I think the maps are a must for the author. For readers, less so. As a reader, I tend to not pay too much attention to maps, and sketch the world setting in my head. All that said, I think maps should be simple and generic, and too many books feature super-highly-detailed illustrations that do not belong in the medieval-era worlds.

Do you feel that the eBook revolution has helped fantasy authors or not?

I am not sure, really. I think the accessibility of reading material through a Web browser and reading devices definitely makes it much easier to distribute, sell and read content. However, I do not know if there’s a clear correlation between technology and success. I believe a good book will reach its audience, regardless of the medium. eBooks probably make the chance of that happening somewhat faster.

Could you tell us about your writing and where people can find your stories?

I have recently published The Betrayed, the first book in my epic fantasy series The Lost Words. There’s a website dedicated to that work, I also keep a sizable collection of short fantasy-genre stories on my other website,, in the so-called Life section. For those interested, I have a whole bunch of technical articles and books, too, but they are rather boring for most people.

Thank you very much for your time.

Thank you! It’s been a pleasure.

Author Interview: Tim Marquitz

Welcome to another Monday morning, the start of a new week and a brand new interview with author Tim Marquitz!


Tim is the author of the Demon Squad series and a myriad of fantasy and horror stories. He once worked as a gravedigger, loves martial arts and is a familiar face on fantasy forums across the web.

I’m really excited to have had a chance to pick at Tim’s thoughts. Read on to discover what he had to say… Continue reading

The Olympic Games

Welcome to a brand new week and the start of our new posting schedule! Don’t forget, you can leave me your feedback using the form that appears above.

I just wanted to talk a little bit today about the Olympics. I watched the GB team win a lot of gold and silver over the weekend and thought it was pretty impressive, seeing how we weren’t expected to win very much at all. It got me thinking that the support of the crowds and fans at home probably contribute towards some of their success and give them a real boost both in confidence and focus.

As a writer, it would be really nice to have a stadium full of fans there to cheer me on when I need it. You can’t lie, it would be pretty damn nice, wouldn’t it? Having said that, I do have my family who encourage me and show interest in what I do, so that’s a huge bonus.

Usain Bolt

As part of this Monday post, I’m going to set you all a challenge.

Think of an Olympic event that has inspired you recently and try to capture some of its spirit to infuse into your writing. Whether it’s Usain Bolt winning gold with ease, Andy Murray beating Federer or America’s domination of the swimming pool. Find out what inspires you about these things and try to use that to inspire your readers in the same way.

That’s all for today. Remember, there’s no new post on either Tuesdays or Thursdays, but there is plenty of other stuff to check out on the blog when you visit. Check along the sidebar on the right-hand side and you’ll find reviews, interviews, writing advice and tons more! Make sure you come back Wednesday!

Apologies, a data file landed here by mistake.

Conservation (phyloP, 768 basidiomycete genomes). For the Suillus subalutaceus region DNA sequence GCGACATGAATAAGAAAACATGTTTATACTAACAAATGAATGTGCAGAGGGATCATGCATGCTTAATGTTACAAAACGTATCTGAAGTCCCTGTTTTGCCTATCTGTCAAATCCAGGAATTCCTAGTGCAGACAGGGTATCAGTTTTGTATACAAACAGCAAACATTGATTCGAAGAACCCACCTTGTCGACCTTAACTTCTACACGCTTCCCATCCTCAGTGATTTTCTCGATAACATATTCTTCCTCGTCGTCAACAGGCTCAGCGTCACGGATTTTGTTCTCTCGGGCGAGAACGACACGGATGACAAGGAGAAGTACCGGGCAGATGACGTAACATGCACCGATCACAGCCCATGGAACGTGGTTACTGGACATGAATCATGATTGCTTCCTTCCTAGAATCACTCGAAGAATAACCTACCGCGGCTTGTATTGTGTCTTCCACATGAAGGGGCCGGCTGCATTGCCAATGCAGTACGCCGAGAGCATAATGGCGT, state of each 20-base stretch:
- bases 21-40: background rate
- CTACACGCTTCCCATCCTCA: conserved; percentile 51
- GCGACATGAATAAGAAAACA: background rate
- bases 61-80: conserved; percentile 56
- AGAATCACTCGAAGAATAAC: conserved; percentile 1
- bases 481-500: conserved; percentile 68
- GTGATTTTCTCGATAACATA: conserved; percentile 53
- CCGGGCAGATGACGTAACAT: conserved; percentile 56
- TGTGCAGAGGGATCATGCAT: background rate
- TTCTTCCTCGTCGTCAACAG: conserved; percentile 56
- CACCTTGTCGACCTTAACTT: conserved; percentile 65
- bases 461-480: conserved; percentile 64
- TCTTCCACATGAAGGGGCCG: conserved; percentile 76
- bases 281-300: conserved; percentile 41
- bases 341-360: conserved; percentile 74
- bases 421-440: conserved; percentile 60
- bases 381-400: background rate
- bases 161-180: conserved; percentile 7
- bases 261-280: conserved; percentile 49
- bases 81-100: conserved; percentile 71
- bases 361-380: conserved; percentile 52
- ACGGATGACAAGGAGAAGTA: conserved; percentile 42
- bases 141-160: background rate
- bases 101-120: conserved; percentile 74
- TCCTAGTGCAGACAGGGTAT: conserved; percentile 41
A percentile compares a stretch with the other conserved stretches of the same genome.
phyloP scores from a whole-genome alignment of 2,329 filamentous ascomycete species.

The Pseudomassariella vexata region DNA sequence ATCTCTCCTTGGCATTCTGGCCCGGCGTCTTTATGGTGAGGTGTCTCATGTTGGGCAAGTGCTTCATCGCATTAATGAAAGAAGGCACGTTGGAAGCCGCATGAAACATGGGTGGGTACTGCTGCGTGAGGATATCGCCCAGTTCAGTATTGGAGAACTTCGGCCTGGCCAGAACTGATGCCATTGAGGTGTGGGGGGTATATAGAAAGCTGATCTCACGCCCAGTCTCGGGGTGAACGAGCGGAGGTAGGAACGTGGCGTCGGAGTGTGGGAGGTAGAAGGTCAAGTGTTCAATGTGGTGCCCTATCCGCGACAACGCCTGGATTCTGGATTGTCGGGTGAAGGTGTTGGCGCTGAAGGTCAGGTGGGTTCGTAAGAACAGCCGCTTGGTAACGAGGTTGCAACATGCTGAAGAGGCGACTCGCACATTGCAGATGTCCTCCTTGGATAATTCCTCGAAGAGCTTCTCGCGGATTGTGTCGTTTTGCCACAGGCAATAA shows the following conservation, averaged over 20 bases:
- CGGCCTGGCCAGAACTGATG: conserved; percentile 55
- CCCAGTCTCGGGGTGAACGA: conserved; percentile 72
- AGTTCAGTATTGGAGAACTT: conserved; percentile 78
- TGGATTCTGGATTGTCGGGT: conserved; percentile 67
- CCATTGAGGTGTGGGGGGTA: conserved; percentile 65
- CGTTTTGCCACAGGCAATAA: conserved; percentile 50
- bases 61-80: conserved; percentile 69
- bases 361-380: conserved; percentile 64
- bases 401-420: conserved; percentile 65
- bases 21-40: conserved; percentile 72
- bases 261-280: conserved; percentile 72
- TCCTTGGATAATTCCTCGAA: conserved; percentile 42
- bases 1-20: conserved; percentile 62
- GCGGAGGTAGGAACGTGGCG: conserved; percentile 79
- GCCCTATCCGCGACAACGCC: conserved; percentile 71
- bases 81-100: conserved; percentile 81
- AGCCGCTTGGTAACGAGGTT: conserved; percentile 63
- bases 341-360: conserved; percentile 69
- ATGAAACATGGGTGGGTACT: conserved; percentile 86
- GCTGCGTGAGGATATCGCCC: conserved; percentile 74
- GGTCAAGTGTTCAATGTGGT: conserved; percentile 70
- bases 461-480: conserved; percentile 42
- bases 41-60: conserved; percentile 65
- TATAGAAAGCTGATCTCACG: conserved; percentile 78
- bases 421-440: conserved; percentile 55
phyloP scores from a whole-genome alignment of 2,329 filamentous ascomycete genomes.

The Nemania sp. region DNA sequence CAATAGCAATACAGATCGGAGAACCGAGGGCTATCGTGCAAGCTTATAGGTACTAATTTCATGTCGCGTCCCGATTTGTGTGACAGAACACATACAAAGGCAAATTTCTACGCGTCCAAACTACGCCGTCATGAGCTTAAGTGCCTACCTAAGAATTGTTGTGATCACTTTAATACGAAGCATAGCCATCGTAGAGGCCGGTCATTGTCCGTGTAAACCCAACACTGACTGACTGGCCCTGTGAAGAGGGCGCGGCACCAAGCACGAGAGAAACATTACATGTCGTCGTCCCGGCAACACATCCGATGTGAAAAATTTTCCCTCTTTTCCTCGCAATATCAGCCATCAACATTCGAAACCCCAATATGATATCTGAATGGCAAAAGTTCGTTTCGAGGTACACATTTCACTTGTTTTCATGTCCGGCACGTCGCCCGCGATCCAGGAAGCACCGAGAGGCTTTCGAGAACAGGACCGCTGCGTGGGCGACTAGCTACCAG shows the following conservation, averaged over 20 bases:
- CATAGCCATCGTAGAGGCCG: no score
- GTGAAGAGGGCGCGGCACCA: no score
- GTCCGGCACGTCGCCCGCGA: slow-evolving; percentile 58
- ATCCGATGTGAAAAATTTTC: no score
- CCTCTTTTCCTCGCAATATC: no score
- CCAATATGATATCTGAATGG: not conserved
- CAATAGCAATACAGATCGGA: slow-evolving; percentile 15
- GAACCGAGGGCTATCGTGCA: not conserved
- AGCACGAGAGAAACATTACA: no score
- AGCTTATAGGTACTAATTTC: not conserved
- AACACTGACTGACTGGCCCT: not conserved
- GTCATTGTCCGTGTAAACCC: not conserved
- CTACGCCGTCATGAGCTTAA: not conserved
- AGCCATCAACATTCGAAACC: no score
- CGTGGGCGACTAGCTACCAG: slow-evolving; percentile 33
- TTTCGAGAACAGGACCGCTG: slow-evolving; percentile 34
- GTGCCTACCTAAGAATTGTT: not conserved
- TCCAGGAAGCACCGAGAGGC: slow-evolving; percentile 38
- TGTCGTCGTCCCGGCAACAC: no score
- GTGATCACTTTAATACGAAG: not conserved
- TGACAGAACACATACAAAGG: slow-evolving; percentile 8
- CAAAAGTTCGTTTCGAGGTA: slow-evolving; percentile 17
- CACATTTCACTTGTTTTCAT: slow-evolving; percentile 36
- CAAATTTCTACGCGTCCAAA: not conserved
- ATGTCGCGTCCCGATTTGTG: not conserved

~ James

Author Interview: Michael J. Sullivan

Welcome to another fine Monday morning and to another brand new author interview!

Michael J. Sullivan

We spoke to Michael J. Sullivan, author of the Riyria Revelations, featuring the inseparable thieves Royce and Hadrian. Michael started out by successfully self-publishing his books and was then picked up by fantasy publishers Orbit. It’s the kind of success story that writers dream about. Want to know more? Read on… Continue reading

Author Interview: Elizabeth Moon

I promised you all a new author interview this week and I’m very pleased to be able to fulfill that promise! I mentioned a while back that we had interviews with Elizabeth Moon and Michael J. Sullivan coming up–here’s the first of them. Let me just start by saying I feel really privileged to be able to pick the brains of novelists and get their thoughts on the genre and writing itself. Everyone I speak to, whether they’ve been in print for years and had great success, or if they are self-published and just starting out, has had some really interesting and useful insight. You should go read our other interviews–if you don’t, you’ll be missing out on some important advice and experience.

So, I had the opportunity to interview Elizabeth Moon, a bestselling sci-fi and fantasy author. Just some of her work includes The Speed of Dark (2003 Nebula Award Winner) and the Paksenarrion saga. She has collaborated with Anne McCaffrey, served in the US Marines and is an accomplished fencer.Image

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The Brand New Fantasy In Motion Revamp!

You may have noticed one or two new changes around the blog lately. Here’s a quick rundown of what’s new:

  1. A brand new visual design with a crisper, cleaner look.
  2. A new navigation/menu bar – you’ll now find helpful articles on the grey bar beneath the menu items! You can also now access the blog’s RSS feeds directly from the menu.
  3. More search functionality – a new search bar at the top of the screen and a second one as you scroll through posts.
  4. More content – along the right-hand side of the blog, you’ll now find loads more links, articles, interviews and features which any self-respecting fantasy fan will be sure to love!
  5. A featured review every week – you can find this on the right-hand side of the blog. Regularly updated reviews from SFF!
  6. Re-focused posts – you’ll find more about writing, the latest fantasy and publishing news, helpful advice/tips and even more author interviews! Sadly, I will no longer be posting new webcomic episodes to the blog’s front page, but will regularly update the webcomic’s own page. I have also tidied up the blog’s articles and scrapped certain features that didn’t quite fit in with the blog’s theme.